Chassagne Montrachet, 2006

  Bernard Morey

Chassagne Montrachet

Contains Sulphites.

About Bernard Morey

Bernard owns 15 hectares of vineyard spread over the Chassagne-Montrachet and Santenay appellations. He is a cheerful, refl ective winemaker who is not afraid to embrace modernity and harness it in tandem with tradition to produce beautifully balanced wines that are racy, pure and refined. Fermentation for the Pinot Noir is carefully temperature-controlled before élévage in 50% new oak barriques. The 1er Crus chardonnays are fermented in 50% new oak, 50% one-year-old oak, followed by a light fi ltration and then bottling, which usually takes place before the new vintage in order to capture the freshness of the wines.

Appellation: Chassagne-Montrachet

A village and appellation at the southern end of the Côte de Beaune covering over 300 hectares, that is now widely acclaimed for its white wines, though was once very much a red wine village. Plantings of Pinot Noir are still relatively high when compared to Puligny or Meursault, however it is the white wines that enjoy international acclaim. Within the commune sit part of Le Montrachet and Bâtard-Montrachet Grand Cru vineyards as well as Criots-Bâtard-Montrachet Grand Cru in its entirety. There are a total of 51 Premier Crus vineyards, though many of these are part other larger, better known vineyards and carry that name on the label, Morgeot being a good example of this. The wines are plump and racy, less elegant and refined than Puligny, full bodied but less fat and more vitality than a Meursault.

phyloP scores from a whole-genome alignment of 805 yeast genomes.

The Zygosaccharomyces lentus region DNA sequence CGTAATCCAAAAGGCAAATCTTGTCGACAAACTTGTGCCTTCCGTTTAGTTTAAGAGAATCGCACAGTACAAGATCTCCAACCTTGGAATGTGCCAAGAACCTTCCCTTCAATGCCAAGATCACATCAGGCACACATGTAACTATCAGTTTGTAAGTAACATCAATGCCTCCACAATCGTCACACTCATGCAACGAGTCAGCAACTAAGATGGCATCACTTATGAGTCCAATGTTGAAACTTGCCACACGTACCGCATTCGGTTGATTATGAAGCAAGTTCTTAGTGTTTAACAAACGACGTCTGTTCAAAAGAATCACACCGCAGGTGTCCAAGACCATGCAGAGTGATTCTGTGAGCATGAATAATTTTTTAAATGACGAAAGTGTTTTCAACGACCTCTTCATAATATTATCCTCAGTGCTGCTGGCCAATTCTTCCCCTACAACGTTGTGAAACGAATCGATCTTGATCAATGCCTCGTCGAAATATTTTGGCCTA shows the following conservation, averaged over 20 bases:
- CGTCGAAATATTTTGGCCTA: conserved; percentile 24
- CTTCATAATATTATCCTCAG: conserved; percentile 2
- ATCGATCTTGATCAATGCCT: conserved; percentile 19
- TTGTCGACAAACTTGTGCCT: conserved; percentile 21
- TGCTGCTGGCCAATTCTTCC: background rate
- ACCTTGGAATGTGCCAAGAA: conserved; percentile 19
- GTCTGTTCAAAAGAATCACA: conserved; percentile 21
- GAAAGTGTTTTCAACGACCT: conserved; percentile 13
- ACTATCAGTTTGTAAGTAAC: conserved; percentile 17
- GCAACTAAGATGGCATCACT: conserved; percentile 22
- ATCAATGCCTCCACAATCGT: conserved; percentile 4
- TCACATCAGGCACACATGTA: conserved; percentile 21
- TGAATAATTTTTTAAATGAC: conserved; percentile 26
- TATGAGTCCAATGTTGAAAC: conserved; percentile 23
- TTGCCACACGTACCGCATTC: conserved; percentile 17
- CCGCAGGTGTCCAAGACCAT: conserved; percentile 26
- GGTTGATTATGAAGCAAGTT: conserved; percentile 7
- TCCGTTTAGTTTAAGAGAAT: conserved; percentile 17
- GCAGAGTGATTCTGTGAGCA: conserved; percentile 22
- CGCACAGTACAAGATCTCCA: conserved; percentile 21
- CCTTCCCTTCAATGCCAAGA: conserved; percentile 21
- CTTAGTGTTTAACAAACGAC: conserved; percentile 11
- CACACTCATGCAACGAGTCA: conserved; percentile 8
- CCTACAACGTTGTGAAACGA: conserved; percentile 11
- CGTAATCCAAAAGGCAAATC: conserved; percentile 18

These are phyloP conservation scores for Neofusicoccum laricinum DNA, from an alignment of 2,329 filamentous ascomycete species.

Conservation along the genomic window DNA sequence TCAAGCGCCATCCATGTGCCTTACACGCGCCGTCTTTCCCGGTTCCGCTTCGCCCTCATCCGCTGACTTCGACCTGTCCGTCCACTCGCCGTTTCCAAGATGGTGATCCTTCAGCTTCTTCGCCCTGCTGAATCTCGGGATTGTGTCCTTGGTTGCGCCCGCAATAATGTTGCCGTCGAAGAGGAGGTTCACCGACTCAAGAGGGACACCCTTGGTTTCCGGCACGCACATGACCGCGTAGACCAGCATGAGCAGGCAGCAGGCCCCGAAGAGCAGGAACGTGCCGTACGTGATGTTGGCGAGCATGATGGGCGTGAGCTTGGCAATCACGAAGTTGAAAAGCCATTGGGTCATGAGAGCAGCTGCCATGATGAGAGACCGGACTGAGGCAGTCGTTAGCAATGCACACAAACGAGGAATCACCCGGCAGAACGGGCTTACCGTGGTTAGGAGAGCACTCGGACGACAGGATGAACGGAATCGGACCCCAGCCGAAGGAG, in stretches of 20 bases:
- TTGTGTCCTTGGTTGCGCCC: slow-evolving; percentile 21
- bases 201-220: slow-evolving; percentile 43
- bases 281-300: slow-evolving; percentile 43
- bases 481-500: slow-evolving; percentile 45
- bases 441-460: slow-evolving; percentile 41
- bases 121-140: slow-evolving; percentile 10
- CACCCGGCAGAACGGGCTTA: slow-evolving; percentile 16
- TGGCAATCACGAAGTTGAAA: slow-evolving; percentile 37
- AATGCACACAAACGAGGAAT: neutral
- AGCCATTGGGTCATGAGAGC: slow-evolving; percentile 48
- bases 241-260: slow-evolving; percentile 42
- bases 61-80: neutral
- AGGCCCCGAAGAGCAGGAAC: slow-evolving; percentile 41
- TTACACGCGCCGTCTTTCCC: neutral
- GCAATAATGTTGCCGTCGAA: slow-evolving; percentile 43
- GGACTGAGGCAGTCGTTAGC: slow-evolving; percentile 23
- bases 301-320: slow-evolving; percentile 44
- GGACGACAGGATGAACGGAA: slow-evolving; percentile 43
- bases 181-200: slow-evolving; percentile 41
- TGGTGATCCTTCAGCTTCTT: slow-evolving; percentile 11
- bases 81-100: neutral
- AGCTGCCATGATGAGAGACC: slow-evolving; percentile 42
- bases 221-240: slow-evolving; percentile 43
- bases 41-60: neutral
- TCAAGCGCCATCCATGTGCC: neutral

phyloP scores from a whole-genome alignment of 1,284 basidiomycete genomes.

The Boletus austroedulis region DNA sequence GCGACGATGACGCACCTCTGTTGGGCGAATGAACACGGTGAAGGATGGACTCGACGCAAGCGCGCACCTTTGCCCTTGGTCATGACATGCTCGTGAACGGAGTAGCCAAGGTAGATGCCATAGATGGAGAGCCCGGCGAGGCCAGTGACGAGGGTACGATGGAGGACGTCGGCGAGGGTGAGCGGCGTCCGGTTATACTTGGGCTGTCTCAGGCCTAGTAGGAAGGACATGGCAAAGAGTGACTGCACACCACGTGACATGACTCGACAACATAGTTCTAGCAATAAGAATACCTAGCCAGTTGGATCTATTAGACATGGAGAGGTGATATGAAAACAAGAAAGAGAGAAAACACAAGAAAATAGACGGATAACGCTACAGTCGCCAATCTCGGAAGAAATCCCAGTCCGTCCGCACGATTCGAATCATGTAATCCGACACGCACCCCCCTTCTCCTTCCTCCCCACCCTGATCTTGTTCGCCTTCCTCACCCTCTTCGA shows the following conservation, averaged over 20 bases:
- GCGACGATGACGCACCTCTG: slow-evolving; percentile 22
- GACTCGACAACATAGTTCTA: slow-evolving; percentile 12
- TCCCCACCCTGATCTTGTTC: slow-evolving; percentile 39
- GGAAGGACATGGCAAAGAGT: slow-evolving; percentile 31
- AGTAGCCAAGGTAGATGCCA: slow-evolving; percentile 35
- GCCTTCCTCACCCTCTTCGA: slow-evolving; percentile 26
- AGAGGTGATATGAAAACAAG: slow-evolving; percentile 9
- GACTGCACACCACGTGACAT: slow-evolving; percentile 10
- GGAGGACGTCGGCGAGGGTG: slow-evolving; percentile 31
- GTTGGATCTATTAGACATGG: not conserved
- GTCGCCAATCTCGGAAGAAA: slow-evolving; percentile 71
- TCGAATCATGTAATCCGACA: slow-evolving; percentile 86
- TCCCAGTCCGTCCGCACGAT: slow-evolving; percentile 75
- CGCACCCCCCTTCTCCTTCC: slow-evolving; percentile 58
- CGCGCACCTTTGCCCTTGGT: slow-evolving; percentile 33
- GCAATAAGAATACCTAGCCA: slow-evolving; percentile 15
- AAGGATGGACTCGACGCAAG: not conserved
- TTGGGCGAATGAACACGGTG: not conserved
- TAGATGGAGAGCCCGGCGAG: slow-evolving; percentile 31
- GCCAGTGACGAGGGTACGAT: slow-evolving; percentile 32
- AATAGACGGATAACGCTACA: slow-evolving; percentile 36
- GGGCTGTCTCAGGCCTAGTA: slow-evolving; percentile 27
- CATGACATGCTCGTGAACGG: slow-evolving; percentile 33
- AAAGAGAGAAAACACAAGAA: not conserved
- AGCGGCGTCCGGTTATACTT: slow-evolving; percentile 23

Grape Type: Chardonnay

Chardonnay is one of the most widely-grown and versatile of all white grape varieties. As a relatively neutral grape, it offers a near transparent map of winemaking style, climate and terroir. It is the ideal grape variety for Burgundy, where it serves to mirror the complex nuances of the myriad of terroirs found in this hallowed land. Chardonnay produces a variety of wines from the minerally and unoaked styles found in Chablis, the fatter nuttier examples in Meursault, to the tropical fruit-driven versions found in the New World. It is also the major grape variety in Champagne, where it produces lively floral wines, namely in the Côte de Blancs. It can be found throughout Europe and the New World thanks to its versatility. As a non-aromatic variety, it has an affinity with oak, whether new or used, French or American.